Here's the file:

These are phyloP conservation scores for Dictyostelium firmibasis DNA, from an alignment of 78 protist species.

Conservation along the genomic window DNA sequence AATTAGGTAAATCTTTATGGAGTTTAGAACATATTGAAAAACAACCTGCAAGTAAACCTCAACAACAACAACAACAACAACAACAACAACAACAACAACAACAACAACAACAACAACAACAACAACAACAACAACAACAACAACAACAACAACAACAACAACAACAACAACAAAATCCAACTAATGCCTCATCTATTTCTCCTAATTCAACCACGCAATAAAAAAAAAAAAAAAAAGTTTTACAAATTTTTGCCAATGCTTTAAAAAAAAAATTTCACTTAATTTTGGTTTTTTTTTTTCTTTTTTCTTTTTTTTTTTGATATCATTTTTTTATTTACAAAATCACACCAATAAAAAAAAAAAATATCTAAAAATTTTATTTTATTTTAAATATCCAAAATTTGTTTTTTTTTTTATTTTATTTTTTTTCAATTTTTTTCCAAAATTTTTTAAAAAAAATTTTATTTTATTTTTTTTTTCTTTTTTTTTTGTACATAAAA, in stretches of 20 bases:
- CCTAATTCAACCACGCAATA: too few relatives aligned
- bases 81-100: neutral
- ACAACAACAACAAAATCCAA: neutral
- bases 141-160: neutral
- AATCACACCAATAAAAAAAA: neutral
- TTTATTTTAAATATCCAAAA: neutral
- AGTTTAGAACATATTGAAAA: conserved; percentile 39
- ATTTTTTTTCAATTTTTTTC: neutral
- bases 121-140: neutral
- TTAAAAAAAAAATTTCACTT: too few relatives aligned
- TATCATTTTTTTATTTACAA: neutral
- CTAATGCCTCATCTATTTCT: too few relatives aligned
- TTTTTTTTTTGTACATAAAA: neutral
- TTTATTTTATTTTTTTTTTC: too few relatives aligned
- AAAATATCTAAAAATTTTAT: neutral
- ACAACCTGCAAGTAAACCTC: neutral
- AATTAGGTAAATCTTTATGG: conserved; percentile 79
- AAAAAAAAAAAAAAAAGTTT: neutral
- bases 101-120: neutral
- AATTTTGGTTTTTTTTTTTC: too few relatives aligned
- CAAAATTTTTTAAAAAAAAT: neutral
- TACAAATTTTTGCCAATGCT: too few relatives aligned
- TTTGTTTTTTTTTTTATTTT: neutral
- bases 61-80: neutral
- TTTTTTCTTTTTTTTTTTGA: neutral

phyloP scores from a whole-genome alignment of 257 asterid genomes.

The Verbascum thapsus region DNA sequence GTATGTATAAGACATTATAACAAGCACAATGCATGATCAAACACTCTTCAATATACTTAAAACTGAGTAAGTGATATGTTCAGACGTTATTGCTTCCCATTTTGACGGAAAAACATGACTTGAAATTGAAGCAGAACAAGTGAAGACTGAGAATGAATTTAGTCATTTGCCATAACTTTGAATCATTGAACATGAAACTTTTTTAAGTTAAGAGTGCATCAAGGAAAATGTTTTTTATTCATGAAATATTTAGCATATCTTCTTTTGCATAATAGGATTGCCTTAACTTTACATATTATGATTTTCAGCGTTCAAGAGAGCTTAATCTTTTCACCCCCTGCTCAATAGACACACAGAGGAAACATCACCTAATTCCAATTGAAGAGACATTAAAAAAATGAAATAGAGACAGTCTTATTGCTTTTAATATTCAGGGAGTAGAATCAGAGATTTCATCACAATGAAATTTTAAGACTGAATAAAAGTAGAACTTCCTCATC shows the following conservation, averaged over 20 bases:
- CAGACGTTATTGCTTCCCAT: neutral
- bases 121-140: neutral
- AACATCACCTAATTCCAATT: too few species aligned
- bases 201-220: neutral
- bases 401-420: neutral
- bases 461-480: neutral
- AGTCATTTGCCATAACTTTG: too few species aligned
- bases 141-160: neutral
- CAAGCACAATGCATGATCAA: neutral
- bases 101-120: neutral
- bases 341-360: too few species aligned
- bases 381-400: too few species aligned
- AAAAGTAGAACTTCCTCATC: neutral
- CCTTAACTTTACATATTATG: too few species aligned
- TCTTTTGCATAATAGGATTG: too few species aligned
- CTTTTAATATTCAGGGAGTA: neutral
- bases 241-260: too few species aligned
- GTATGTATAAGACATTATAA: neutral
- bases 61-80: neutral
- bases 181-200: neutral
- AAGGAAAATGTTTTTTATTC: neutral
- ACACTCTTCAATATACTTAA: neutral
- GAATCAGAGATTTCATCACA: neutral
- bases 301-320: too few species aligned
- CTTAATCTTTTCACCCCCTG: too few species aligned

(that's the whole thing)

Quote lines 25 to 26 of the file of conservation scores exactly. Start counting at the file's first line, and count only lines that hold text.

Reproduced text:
- TTTGTTTTTTTTTTTATTTT: neutral
- bases 61-80: neutral